Christopher H. Loo, MD-PhD
COVID-19 Brought in the Age of Accelerating Accelerations
Photo by Chelsey Horne from Pexels
Since 2008, after embarking as a full-time entrepreneur, my career has been a series of peaks and valleys. By 2016, I had achieved FIRE status in my mid-thirties by investing in residual income-producing investments, including real estate and equities.
As a result, I was able to take a year-off sabbatical to contemplate my next career move. In 2017, I then started my consulting company to reach more people and make a larger impact. I saw the impact that technological innovation was creating in the healthcare field. For the next three years, my company was growing and expanding. It was doing well, but I knew going into 2020, I would have to develop and expand into different skillsets and areas to take my company to the next level.
Right when everything was in place for 2020 expansion, COVID-19 hit. All of my business plans for scaling and implementation were sidetracked. I had to adjust and pivot quickly. COVID-19 forced me to amplify my reach by building out my social media channels, and figure out how to create new business opportunities and revenue streams through purely online channels. As a result of greater technological adoption, I secured multiple online speaking and business opportunities and pivoted more into the digital world during a time when human-human contact wasn’t allowed. This alone mitigated over 90% of the sudden business disruptions.
COVID-19 has forced all of us to use technology to a greater extent to adapt to the sudden disruption. Without a doubt, COVID-19 has spurned a huge wave of innovation introducing new business models and transforming existing business models in every sector, including healthcare. Moving forward, technologies such as telemedicine, VR-AR-MR, and the blockchain will play a huge role in bringing about new ways of educating, interacting, and communicating with each other, whether it be in the office, social, business events, and other ways currently unimaginable.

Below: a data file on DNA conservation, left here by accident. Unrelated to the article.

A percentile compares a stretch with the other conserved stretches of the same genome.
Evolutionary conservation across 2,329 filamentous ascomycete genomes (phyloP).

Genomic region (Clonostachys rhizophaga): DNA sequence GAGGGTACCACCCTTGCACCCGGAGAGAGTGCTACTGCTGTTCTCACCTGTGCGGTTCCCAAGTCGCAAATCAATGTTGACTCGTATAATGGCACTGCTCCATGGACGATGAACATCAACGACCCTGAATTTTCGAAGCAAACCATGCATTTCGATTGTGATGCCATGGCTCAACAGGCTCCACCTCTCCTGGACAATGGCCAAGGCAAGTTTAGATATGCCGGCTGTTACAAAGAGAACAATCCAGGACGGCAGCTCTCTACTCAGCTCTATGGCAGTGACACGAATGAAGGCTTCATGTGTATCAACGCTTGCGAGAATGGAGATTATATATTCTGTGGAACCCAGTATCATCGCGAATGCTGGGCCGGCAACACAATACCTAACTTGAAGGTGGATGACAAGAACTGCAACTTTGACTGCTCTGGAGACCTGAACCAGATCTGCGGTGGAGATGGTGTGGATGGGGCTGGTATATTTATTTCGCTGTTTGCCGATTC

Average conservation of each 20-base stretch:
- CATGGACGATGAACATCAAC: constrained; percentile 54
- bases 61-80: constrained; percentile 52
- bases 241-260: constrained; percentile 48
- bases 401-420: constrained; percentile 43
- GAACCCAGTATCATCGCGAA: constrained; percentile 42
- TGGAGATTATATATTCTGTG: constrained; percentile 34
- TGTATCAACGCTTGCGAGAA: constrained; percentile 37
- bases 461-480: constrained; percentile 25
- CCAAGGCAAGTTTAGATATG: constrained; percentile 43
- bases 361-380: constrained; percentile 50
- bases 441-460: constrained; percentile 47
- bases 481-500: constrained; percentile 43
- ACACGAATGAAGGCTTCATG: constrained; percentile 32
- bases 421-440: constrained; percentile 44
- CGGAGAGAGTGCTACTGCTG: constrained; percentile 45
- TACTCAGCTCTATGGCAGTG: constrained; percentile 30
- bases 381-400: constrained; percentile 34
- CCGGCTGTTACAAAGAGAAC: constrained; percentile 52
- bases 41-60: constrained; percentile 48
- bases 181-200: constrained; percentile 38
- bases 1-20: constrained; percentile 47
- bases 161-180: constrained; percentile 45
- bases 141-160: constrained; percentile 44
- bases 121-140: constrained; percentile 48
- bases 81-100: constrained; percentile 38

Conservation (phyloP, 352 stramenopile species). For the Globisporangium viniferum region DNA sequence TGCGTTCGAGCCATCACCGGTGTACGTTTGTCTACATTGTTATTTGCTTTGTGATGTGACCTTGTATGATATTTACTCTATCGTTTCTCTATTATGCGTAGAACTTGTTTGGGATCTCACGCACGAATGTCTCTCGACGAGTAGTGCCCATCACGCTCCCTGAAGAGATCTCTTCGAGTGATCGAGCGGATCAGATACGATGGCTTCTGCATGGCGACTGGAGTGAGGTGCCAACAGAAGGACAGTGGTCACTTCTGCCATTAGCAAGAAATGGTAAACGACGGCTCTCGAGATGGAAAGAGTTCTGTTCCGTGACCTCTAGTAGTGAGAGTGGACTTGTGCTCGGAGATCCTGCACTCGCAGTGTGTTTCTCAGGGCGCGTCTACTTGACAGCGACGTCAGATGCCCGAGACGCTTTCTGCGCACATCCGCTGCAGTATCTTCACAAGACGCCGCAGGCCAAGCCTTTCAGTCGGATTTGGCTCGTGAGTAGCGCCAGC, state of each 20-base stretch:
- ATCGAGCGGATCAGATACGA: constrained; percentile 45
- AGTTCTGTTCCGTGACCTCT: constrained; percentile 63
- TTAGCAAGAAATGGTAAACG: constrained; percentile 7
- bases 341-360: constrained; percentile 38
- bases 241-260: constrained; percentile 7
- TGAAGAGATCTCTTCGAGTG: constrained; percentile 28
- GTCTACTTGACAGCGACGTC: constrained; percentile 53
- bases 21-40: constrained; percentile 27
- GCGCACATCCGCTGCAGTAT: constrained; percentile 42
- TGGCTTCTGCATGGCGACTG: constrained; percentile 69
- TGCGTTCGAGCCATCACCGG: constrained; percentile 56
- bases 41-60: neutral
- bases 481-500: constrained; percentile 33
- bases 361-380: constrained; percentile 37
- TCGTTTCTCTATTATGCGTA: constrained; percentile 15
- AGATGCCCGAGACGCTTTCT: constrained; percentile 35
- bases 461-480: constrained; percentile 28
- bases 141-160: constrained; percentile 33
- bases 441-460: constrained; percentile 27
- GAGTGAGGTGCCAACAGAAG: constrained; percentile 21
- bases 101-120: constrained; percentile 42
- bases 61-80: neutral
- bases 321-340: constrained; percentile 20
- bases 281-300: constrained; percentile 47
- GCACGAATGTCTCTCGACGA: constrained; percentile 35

Moreover, social media will play an even larger role in our profession because now each individual physician has a plethora of media distribution channels to amplify their voice and spread their message in creative and innovative ways, something that was not present in 2008. Not only will physician burnout, finances, and well being be continually addressed but other emerging issues including alternative careers, income streams from non-clinical means, and a whole host of other topics will be brought to the forefront as a result of the COVID-19 technology acceleration.
As a result of the last four months, I’ve seen that we live in a time where there are infinite resources, abundance, and opportunity. It all depends on who accepts and embrace that idea. I’ve trained in times when there was no social media, to the rise of the first physician blogs such as the White Coat Investor and KevinMD, to today where every physician can have a voice through so many different social media channels, and they can use the various mediums to address the complex issues plaguing the profession today.
COVID-19 was a blessing in disguise, working in a pressure incubator akin to the “startup” culture. From our lowest and most uncertain points, COVID-19 has given us the strength and resolve to recreate, reestablish, and define our lives based on our own individual values, and not those that have been conditioned or assigned to us. Having grown and learned so much over the last four months, this experience has given us the tools, resources, experience, knowledge, skillset, and confidence to go out, expand, and make more of a positive difference in our profession using the technological acceleration brought about by COVID-19.
This article originally appeared on KevinMD and republished on LinkedIn, and Medium
Christopher H. Loo is a physician and author of How I Quit My Lucrative Medical Career and Achieved Financial Freedom Using Real Estate.